Reinstatement and other remedies for unfair dismissal

This very useful extract from a recent unfair dismissal case of the Fair Work Commission deals with remedies for unfair dismissal including reinstatement.

“Remedy

[131] Being satisfied that the Applicant:

  • made an application for an order granting a remedy under section 394;
  • was a person protected from unfair dismissal; and
  • was unfairly dismissed within the meaning of section 385 of the FW Act,

I may, subject to the FW Act, order the Applicant’s reinstatement, or the payment of

compensation to the Applicant.

[132] Under section 390(3) of the FW Act, I must not order the payment of compensation to

the Applicant unless:

(a) I am satisfied that reinstatement of the Applicant is inappropriate; and

(b) I consider an order for payment of compensation is appropriate in all the

circumstances of the case.

Is reinstatement of the Applicant inappropriate?

Submissions

[133] The Applicant submitted that reinstatement is appropriate in circumstances where the

FWC finds that Applicant was dismissed without a valid reason.

[2023] FWC 2446

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[134] The Respondent submitted that it did not dispute that reinstatement was appropriate if

the FWC found that there was no valid reason for termination.

[135] Having regard to the submissions and given the absence of any apparent impediment to

the Applicant returning to work for the Respondent, I consider that reinstatement is not

inappropriate.

Reinstatement – to what position should the Applicant be appointed?

[136] Section 391(1) of the FW Act provides that an order for the Applicant’s reinstatement

must be an order that the Applicant’s employer at the time of the dismissal reinstate the

Applicant by:

(a) reappointing the Applicant to the position in which the Applicant was employed

immediately before the dismissal; or

(b) appointing the Applicant to another position on terms and conditions no less favourable

than those on which the Applicant was employed immediately before the dismissal.

[137] Neither party sought to address the issue of the position to which the Applicant should

be reappointed. Given the size of the Respondent’s operation and the nature of the Applicant’s

job prior to his dismissal, I am satisfied that it is open to me to make an order reappointing the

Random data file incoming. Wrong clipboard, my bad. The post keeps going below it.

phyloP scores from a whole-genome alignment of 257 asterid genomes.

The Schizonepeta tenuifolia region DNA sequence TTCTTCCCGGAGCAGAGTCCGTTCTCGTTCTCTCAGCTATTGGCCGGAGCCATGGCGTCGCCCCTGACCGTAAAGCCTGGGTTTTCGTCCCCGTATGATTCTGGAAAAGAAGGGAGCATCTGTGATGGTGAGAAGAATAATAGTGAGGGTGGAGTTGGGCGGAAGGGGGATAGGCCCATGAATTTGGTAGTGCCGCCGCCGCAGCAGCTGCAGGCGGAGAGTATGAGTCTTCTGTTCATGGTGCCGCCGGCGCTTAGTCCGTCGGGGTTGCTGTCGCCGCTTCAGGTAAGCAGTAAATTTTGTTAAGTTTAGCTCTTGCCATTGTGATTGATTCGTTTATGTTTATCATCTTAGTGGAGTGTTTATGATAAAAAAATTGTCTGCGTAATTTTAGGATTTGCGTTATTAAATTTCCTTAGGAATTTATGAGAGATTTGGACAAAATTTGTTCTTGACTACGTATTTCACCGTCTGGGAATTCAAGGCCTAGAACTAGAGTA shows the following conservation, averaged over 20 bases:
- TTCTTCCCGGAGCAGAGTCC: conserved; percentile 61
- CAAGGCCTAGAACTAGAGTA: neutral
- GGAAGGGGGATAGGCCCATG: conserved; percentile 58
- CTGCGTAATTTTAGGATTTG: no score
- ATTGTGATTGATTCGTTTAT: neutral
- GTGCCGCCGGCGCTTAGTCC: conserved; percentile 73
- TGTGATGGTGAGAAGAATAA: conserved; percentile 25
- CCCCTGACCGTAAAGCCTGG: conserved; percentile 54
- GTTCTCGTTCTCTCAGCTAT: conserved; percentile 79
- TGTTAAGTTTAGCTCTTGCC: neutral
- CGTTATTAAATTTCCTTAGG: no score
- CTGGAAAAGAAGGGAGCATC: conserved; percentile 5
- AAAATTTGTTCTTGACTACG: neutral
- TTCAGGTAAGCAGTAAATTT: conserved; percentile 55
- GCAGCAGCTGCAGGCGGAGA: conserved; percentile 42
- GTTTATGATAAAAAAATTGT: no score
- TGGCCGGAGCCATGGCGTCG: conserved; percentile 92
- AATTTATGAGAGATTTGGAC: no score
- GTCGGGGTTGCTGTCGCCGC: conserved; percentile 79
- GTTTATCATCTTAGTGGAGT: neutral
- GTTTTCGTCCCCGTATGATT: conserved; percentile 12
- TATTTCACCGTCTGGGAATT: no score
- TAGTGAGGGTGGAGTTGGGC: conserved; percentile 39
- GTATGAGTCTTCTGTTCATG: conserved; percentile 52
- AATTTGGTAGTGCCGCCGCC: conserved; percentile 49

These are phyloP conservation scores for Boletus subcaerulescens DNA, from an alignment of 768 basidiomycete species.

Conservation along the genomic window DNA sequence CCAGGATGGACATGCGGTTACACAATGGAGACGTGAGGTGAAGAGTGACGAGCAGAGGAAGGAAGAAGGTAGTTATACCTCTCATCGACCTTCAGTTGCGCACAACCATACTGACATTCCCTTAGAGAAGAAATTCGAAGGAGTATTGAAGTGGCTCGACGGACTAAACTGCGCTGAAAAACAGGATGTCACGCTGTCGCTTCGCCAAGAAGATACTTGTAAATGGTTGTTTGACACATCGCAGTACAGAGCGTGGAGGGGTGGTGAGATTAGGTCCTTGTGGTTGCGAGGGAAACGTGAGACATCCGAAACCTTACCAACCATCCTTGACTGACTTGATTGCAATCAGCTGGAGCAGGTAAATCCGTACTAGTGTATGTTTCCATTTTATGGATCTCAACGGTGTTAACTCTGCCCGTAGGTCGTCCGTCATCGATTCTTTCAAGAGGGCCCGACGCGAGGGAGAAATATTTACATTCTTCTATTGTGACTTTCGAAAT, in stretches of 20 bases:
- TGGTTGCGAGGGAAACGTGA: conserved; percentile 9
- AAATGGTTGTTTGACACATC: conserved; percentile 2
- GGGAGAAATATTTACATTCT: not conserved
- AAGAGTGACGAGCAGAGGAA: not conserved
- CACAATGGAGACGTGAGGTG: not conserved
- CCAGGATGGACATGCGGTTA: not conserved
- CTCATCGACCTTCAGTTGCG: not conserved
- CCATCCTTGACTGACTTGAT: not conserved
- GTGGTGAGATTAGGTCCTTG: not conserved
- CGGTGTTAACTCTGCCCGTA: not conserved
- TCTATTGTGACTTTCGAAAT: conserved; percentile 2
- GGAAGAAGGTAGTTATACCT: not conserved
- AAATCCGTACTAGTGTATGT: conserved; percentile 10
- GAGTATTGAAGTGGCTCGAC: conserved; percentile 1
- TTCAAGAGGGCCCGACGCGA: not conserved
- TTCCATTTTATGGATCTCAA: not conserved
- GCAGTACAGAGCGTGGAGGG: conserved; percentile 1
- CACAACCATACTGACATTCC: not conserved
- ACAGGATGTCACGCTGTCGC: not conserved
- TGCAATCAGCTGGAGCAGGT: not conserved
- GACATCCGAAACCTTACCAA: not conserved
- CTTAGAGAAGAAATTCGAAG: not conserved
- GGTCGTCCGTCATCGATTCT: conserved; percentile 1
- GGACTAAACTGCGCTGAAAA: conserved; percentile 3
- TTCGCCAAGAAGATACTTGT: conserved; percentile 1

Applicant within seven days of the date of this decision to the position in which the Applicant

was employed immediately before the dismissal.

Reinstatement – is it appropriate to make an order to maintain continuity?

[138] Section 391(2) of the FW Act provides that, if the Commission makes an order for

reinstatement and considers it appropriate to do so, the Commission may also make any order

that the Commission considers appropriate to maintain the following:

(a) the continuity of the Applicant’s employment;

(b) the period of the Applicant’s continuous service with the employer or, if applicable, the

associated entity.

Submissions

[139] The Applicant sought an order to maintain the continuity of his employment and period

of continuous service with the employer.

[140] The Respondent did not oppose such order if the FWC found there was no valid reason

for dismissal.

[141] In all the circumstances, I consider it appropriate to make an order to maintain the

Applicant’s continuity of employment and period of continuous service with the employer.

Reinstatement – is it appropriate to make an order to restore lost pay?

[2023] FWC 2446

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[142] Section 391(3) of the FW Act provides that, if the Commission makes an order for

reinstatement and considers it appropriate to do so, the Commission may also make any order

that the Commission considers appropriate to cause the employer to pay to the Applicant an

amount for the remuneration lost, or likely to have been lost, by the Applicant because of the

dismissal.

[143] Section 391(4) of the FW Act provides that, in determining an amount for the purposes

of such an order, the Commission must take into account:

(a) the amount of any remuneration earned by the Applicant from employment or other

work during the period between the dismissal and the making of the order for

reinstatement; and

(b) the amount of any remuneration reasonably likely to be so earned by the Applicant

during the period between the making of the order for reinstatement and the actual

reinstatement.

[144] An order to restore lost pay does not necessarily follow an order for reinstatement. The

Commission may only make an order if it considers it appropriate to do so and only make an

order that the Commission considers appropriate.17 Where an employee has engaged in

misconduct, the Commission may refuse to make any order to restore lost pay.18

Submissions

[145] The Applicant sought an order to pay lost remuneration to the Applicant, minus the

period of notice paid by the Respondent.

[146] The Respondent did not oppose such an order if the FWC found there was no valid

reason for dismissal.

[147] I will seek submissions from the parties regarding the amount of remuneration lost by

the Applicant from the date of his termination to the date of his reinstatement and issue a

separate order specifying the amount payable as lost remuneration.

Conclusion

[148] An order will issue for the Applicant to be reinstated into his former position within

seven days of the date of that order, with continuity of employment and period of continuous

service to be maintained. Once submissions on lost remuneration are received and considered,

a separate order for payment of lost remuneration will issue.”

 

Crook v CITIC Pacific Mining Management Pty Ltd [2023] FWC 2446 delivered 22 September 2023 per O’Keeffe DP